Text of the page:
The aortic catheter is preferably introduced under fluoroscopic guidance over a suitable guidewire. Transoesophageal echocardiography can alternatively be used for positioning as has been described with reference to the venous catheter. The catheter may serve a number of separate functions and the number of lumina in the catheter will depend upon how many of those functions the catheter is to serve. The catheter can be used to introduce the cardioplegic agent, normally in solution, into the aortic root via one lumen. The luminal diameter will preferably be such that a flow of the order of 250-500 ml/min of cardioplegic solution can be introduced into the aortic root under positive pressure to perfuse adequately the heart by way of the coronary arteries. The same lumen can, by applying negative pressure to the lumen from an outside source, effectively vent the left heart of blood or other solutions. It may also be desirable to introduce medical instruments and/or a cardioscope into the heart through another lumen in the catheter. The lumen should be of a diameter suitable to pass a fibre-optic light camera of no greater than 3 mm diameter. It is however, preferable that the diameter and cross-sectional design of the internal lumina is such that the external diameter of the catheter in its entirety is small enough to allow its introduction into the adult femoral artery by either percutaneous puncture or direct cut-down.
The oxygenated blood returning to the body from the by-pass system may be conveyed into the aorta from another lumen in the cannula carrying the balloon. In this case the returning blood is preferably discharged from the catheter in the external iliac artery. In another embodiment of the invention, and in order to reduce the diameter of the catheter carrying the balloon, a separate arterial catheter of known type may be used to return blood to the patient from the by-pass system. In this case a short catheter is positioned in the other femoral artery to provide systemic arterial blood from the by-pass system. The control-end of the catheter, i.e., that end that remains outside of the body, should have separate ports of attachment for the lumina. The catheter length should be approximately 900 mm for use in humans.
The cardioplegic agent may be any of the known materials previously known to be useful, or in the future found to be useful, as cardioplegic agents. The agent is preferably infused as a solution into the aortic root through one of the lumina of the aortic catheter.
In another aspect the present invention consists in a catheter for use in occluding the ascending aorta comprising an elongate tube having one or more continuous lumina along its length, an inflatable cuff is disposed about the tube adjacent one end thereof, the cuff being of such a size that upon being inflated it is able to occlude the ascending aorta of a patient.
The catheter and method according to the present invention can be used to induce cardioplegic arrest and may be used in a number of surgical procedures. These include the following:
1. Coronary artery revascularisation such as:
(a) angioscopic laser introduction or angioscopic balloon angioplasty catheter into the coronary arteries via one lumen of the aortic catheter; or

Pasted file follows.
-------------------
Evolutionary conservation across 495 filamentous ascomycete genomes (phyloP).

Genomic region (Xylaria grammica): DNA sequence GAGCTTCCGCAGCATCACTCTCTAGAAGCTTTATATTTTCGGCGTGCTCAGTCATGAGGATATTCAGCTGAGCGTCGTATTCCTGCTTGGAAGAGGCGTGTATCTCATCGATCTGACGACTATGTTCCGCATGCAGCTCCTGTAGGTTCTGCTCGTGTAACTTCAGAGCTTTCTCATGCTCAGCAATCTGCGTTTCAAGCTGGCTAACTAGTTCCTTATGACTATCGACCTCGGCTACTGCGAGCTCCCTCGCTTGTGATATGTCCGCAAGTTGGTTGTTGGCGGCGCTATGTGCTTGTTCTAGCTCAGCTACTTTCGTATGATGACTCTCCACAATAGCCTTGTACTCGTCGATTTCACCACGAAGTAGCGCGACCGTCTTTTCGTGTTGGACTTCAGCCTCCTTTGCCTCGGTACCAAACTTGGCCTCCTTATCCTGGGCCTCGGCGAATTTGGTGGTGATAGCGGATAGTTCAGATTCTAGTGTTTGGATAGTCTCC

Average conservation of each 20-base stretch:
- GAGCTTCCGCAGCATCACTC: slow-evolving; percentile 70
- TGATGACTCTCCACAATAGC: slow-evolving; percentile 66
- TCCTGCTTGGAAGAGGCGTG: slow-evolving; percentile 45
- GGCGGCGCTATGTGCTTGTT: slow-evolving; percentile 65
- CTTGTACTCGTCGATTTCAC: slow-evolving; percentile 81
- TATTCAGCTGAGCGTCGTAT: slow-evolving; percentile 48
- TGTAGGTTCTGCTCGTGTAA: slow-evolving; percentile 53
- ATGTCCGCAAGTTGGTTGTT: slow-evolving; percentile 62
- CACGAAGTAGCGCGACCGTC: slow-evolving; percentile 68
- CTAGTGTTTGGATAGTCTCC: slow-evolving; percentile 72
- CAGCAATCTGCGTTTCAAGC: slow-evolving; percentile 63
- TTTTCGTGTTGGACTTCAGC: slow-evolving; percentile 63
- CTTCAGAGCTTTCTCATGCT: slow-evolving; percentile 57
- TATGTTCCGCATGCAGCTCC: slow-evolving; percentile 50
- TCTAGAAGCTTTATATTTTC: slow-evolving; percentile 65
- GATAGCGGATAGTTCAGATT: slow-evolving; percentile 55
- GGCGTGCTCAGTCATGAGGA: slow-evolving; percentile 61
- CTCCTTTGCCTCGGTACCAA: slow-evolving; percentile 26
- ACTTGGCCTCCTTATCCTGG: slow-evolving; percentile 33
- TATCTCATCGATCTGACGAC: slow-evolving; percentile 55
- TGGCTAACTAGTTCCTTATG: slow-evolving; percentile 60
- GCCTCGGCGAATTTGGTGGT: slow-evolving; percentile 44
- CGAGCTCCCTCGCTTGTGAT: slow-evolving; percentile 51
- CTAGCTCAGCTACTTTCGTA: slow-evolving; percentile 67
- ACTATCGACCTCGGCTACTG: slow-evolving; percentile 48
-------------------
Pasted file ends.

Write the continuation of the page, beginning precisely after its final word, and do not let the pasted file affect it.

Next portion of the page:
(b) thoraco dissection of one or both of the mammary arteries with revascularisation achieved by distal anastomoses of the internal mammary arteries to coronary arteries via a small left anterior thoracotomy.
2. Secundum--type arterial septal defect repair such as by:
(a) "Closed" cardioscopic closure, or
(b) Closure as an "open" procedure via a mini-right thoracotomy.
3. Sinus venosus defect repairs similar to 2 above.
4. Infundibular stenosis relief by cardioscopic techniques.
5. Pulmonary valvular stenosis relief by cardioscopic techniques.
6. Mitral valve surgery via a small right thoracotomy
7. Aortic stenosis relief by the introduction of instrumentation via a lumen in the aortic catheter into the aortic root.
8. Left ventricular aneurysm repair via a small left anterior thoracotomy.
Hereinafter given by way of example are preferred embodiments of the present invention described with reference to the accompanying drawings in which:
FIG. 1 is a schematic partly cut-away representation of a patients heart having percutaneous catheters placed therein for carrying out the method according to the present invention;
FIG. 2 is a similar view to FIG. 1 showing the aortic catheter in position but including an angioscope and a left ventricular venting cannula introduced into the aortic root and left ventricle respectively, via separate lumina within the aortic catheter;
FIG. 3 is a front elevational view of part of the vascular system of a patient showing, inter alia, the aortic balloon catheter positioned in the ascending aorta via the femoral artery;
FIG. 4 is a side elevational view of the control end of the aortic catheter according to the present invention;
FIG. 5 is a partly cut away side elevational view of the balloon end of the catheter of FIG. 4 in an inflated condition;
FIG. 6a is a cross-sectional view of the catheter of FIG. 4 intermediate the control end and the balloon end;
FIG. 6b is an alternative cross-sectional arrangement of the lumina in the catheter of FIG. 4;
FIG. 7 is a cross-sectional view through the balloon end of the catheter of FIG. 4;
FIGS. 8a and 8b show schematically two alternative arrangements to the catheter shown in FIG. 4;
FIGS. 9a and 9b show schematically two alternative catheter arrangements for the isolation of the right atrium and venous drainage.
The heart 10 of FIGS. 1 and 2 is positioned in the living body of a patient and is accessed percutaneously.
In order to induce cardioplegia in the heart while maintaining the patient it is necessary to divert the patients blood circulation through an extracorporeal cardiopulmonary by-pass system 8. This is achieved by isolating the heart 10 on both the venous and arterial sides using appropriate percutaneously inserted venous catheter 11, aortic balloon catheter 12, and if this catheter 12 doesn't have provision for arterial blood return, arterial catheter 39 (see FIG. 3). The venous outflow and arterial inflow lumina of the catheters 11 and 12 of the by-pass system 8 are of sufficient cross sectional area to achieve standard blood flows to maintain the patient's systemic circulation during the period of extracorporeal circulation.